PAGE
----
My family moved into the house I’m living in now a little more than 50 years ago. My mother died six years ago, and my brother and sister and their families are all over the place. I’ve been back and forth across the country several times over a number of years, and returned to live here with my dad.
Way back when we first moved in, my sister and I shared the room I’m in now. I was going into sixth grade, she into seventh. In other words, we were pre-teens. I know that means something different to all of us, but at the same time, there is some common ground when we think of pre-teen. Young enough to be far from driving, old enough to be thinking about dating (not doing it, but thinking about it). And in my case, right at that perfect age for teen idol worship.
Almost as if she knew, my mother bought each of us a bulletin board on which we could put whatever we wanted. Maybe she did know at that, since my mother was one of the screaming teenagers who went downtown to see a very young Frank Sinatra perform, wearing her trench coat and screaming, “Frankie!”
Eventually I discovered Tiger Beat at the drugstore, and my world expanded. Their pictures were glossy on every pages, not just the covers. Between the two, I spent several years adorning my bulletin, celebrating the ritual of the changing of the pictures. The time came when the subscription to 16 wasn’t renewed – I wanted something else for my birthday. The bulletin board had big gouges in the cork, and one week when my sister and I were away, my mother redecorated our room and when we returned, the bulletin boards were gone.
Why do I choose to write about this today? Well, today I put up a new version of a bulletin board in that very same room, more than 50 years later. Actually, it’s three smaller bulletin boards in hexagonal shapes, and of course, the pictures and items on it are quite different. The one similarity is that, just as it was more than 50 years ago, it is an expression of who I am today – what matters to me, who matters to me, my priorities, my dreams, my memories. It isn’t complete yet, but when I finish posting this I will go to my printer and take the little copy of the Mark Lindsay picture and put it up on my new bulletin board. I will honor the person I was then, and the dreams of my youth. I still dream, though my dreams look a little different now…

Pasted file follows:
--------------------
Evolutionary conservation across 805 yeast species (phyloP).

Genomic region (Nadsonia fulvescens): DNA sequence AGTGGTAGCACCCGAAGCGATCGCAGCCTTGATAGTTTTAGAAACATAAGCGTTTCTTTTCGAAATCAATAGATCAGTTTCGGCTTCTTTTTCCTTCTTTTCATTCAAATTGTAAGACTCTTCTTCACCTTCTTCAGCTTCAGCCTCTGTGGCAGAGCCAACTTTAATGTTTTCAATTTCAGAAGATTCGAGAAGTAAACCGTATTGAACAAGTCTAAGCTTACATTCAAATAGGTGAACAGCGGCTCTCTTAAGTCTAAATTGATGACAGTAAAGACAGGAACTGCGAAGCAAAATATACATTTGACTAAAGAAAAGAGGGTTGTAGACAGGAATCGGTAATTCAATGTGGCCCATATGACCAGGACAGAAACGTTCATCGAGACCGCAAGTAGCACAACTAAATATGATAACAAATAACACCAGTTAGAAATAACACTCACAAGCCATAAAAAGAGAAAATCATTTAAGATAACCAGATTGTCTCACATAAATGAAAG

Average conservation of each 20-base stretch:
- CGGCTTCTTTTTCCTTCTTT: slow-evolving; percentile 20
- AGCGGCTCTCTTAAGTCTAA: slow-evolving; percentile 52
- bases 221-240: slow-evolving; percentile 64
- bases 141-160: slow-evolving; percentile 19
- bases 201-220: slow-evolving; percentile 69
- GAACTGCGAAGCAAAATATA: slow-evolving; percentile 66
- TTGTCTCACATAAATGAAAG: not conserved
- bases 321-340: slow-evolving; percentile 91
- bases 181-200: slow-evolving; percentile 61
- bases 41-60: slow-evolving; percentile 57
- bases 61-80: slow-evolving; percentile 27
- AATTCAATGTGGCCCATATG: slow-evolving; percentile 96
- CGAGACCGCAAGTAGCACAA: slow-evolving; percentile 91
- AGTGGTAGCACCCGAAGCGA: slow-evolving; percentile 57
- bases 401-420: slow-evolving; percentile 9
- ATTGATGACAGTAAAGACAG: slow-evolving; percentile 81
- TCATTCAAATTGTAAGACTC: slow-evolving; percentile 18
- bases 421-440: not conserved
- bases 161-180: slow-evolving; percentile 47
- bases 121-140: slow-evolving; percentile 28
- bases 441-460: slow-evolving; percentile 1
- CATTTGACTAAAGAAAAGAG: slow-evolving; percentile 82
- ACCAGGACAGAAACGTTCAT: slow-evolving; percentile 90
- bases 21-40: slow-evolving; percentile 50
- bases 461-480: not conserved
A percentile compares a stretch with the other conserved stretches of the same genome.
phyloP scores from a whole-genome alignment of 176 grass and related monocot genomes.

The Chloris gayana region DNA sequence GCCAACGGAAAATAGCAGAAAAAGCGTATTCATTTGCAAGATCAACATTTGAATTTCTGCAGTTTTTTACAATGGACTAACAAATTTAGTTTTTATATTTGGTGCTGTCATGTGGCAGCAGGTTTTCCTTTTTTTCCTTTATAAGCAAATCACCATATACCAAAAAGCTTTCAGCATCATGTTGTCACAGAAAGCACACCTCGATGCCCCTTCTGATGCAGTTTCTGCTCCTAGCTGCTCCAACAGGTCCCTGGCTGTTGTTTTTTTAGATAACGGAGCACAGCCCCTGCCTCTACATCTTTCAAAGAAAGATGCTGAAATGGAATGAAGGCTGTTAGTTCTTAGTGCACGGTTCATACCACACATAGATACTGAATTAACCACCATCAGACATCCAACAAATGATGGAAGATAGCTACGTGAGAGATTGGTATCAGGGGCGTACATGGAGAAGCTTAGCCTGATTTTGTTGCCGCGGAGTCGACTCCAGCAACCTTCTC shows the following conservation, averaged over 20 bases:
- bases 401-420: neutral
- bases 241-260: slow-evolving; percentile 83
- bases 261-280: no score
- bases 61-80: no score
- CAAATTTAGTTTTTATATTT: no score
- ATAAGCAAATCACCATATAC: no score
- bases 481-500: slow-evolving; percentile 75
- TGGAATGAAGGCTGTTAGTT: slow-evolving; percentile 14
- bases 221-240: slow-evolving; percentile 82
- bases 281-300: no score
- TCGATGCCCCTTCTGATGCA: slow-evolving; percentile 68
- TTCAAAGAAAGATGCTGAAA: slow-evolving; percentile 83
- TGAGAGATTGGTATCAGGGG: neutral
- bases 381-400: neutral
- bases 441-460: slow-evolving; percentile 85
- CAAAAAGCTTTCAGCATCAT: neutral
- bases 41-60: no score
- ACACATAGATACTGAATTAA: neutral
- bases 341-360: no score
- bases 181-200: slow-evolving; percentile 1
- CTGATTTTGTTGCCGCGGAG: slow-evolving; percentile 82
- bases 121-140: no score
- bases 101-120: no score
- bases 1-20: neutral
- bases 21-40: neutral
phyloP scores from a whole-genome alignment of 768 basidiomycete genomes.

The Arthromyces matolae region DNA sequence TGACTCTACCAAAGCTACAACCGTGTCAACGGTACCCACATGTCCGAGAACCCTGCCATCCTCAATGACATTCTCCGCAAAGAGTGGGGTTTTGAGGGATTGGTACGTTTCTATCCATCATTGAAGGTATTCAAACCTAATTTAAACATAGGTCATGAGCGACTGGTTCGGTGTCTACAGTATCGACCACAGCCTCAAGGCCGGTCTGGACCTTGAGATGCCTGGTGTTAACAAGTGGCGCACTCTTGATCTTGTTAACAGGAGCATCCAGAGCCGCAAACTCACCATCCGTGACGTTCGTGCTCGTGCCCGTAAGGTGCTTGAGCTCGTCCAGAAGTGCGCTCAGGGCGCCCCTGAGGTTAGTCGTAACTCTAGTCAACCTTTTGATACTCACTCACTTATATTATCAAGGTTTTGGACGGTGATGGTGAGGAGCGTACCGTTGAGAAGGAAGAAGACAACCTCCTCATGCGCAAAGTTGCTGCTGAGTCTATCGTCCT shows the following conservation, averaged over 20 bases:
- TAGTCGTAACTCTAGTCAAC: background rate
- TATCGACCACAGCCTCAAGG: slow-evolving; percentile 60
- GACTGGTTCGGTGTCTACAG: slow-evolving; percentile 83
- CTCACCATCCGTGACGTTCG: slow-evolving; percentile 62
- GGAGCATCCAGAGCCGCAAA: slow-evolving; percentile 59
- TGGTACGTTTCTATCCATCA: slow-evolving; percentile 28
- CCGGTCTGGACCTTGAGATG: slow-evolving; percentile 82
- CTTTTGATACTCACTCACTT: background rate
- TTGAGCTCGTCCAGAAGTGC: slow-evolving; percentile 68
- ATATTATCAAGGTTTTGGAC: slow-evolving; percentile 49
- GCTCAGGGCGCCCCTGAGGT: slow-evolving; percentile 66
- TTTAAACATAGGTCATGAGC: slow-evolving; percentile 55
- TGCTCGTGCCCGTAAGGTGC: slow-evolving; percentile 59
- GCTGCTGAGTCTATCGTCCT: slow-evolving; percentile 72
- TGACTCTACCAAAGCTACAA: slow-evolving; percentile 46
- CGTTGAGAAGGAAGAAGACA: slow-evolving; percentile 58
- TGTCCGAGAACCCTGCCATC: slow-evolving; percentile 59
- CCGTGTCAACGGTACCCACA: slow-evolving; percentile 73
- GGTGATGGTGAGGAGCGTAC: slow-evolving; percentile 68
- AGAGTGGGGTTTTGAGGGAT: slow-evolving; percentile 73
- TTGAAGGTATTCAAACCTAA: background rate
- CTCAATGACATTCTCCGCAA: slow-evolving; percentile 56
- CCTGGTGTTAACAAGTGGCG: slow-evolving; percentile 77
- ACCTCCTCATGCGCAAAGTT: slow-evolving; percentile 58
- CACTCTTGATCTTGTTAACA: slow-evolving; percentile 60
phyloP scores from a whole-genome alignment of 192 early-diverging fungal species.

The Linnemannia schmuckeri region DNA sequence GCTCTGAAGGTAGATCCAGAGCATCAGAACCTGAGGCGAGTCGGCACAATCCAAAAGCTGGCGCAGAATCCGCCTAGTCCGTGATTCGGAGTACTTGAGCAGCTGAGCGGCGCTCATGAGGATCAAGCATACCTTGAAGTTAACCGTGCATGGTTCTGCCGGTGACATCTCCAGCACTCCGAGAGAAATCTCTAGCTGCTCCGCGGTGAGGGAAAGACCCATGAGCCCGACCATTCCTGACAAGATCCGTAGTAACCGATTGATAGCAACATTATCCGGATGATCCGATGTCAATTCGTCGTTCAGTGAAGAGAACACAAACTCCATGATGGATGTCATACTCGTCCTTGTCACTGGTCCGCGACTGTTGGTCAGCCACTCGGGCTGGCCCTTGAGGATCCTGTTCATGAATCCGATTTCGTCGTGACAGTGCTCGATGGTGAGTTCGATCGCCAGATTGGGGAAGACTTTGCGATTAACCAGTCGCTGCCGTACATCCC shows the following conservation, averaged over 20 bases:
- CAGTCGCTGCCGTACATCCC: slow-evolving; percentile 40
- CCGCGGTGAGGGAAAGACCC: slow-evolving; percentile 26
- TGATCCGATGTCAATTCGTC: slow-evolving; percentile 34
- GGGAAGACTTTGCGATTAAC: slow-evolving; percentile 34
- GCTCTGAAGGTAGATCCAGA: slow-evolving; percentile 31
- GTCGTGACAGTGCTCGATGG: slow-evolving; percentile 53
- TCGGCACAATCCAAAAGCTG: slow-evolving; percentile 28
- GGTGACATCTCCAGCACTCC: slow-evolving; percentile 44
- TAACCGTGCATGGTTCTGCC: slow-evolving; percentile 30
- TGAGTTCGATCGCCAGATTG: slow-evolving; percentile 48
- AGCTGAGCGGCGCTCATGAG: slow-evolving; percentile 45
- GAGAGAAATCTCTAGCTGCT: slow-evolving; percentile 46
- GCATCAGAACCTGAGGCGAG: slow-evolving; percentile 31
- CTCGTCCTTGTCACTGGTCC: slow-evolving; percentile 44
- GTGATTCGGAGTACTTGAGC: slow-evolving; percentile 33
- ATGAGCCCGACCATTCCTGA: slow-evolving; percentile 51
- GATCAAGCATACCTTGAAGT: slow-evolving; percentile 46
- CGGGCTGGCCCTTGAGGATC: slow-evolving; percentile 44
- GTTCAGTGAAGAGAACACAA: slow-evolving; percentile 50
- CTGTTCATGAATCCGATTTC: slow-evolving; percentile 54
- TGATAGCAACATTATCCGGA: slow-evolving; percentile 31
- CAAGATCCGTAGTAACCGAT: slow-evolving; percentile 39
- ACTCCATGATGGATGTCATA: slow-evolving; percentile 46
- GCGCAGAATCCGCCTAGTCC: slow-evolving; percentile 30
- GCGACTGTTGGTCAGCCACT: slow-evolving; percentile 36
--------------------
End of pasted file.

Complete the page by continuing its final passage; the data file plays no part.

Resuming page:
This week I thought I'd do something a little different. I'm going to share some pictures from the last few years and write a little something about each one. These will all be pictures I've taken myself.
The sun is trying to break through the mist at Asilomar. Beyond that mist is Pebble Beach, where the Pro-Am golf tournament is underway. The wild winter ocean is raging, and you can almost taste the salt in the air.
Can you see the double rainbow on the left picture? It's harder to see on the left (same rainbow). I was driving home from work when I saw this, and had to stop and take a picture. At Asilomar, of course.
Hope you've enjoyed this little tour of Asilomar and the Aquarium. Enjoy the rest of the Olympics!
It was a great way to follow the Olympics, and I often found myself rooting for people like Soviet skaters Irina Rodnina and Alexander Zaitsev after hearing their stories. I discovered the incredible Jean-Claude Killy, and learned about the Norwegian ski-jumpers. It broadened my world to see sports I'd never seen like luge, and realize that athletes in other countries had the same hopes and dreams as the US athletes.
So, my original intention was to write about how this time I’m watching curling and beginning to understand how it works, and enjoying athletes from other countries, not just the US athletes. In a way, I enjoy our athletes more because I see them as part of a greater whole.
He was the host of ABC’s Wide World of Sports, and you always wanted to tune in because you never knew what or who you might see. He had a gift for fitting in no matter the sport or the athlete.
For a time, he covered the Triple Crown, and although it was hard to let go of the quirky Heywood Hale Broun and the great Jack Whittaker, I came to love Jim McKay at the Kentucky Derby as well. It seemed he had the same affinity with the horses that he did with the human athletes.
With the Winter Olympics coming up, there are plenty of sports I watch that are dangerous, like luge and snowboarding. Two of my all-time favorite sports are horse racing and Indy Car racing, and those are also dangerous. I remember watching the Breeders Cup the day Go for Wand broke down. There were two races with breakdowns that day, and I cried my way through the races, but I didn't turn the television off.
Steve Haskin wrote an incredible blog post a couple of years ago, One Death too Many, which brought up some similar questions. He started it off by saying: There comes a breaking point in every person’s life when you ask yourself if your passion in life is worth the heartache that accompanies it.
Carol (Doc) Dougherty
An avid reader, writer, and student, with a penchant for horse racing, Shakespeare, and the Pittsburgh Steelers.
Wake Up and Write Writer's Retreat Workshop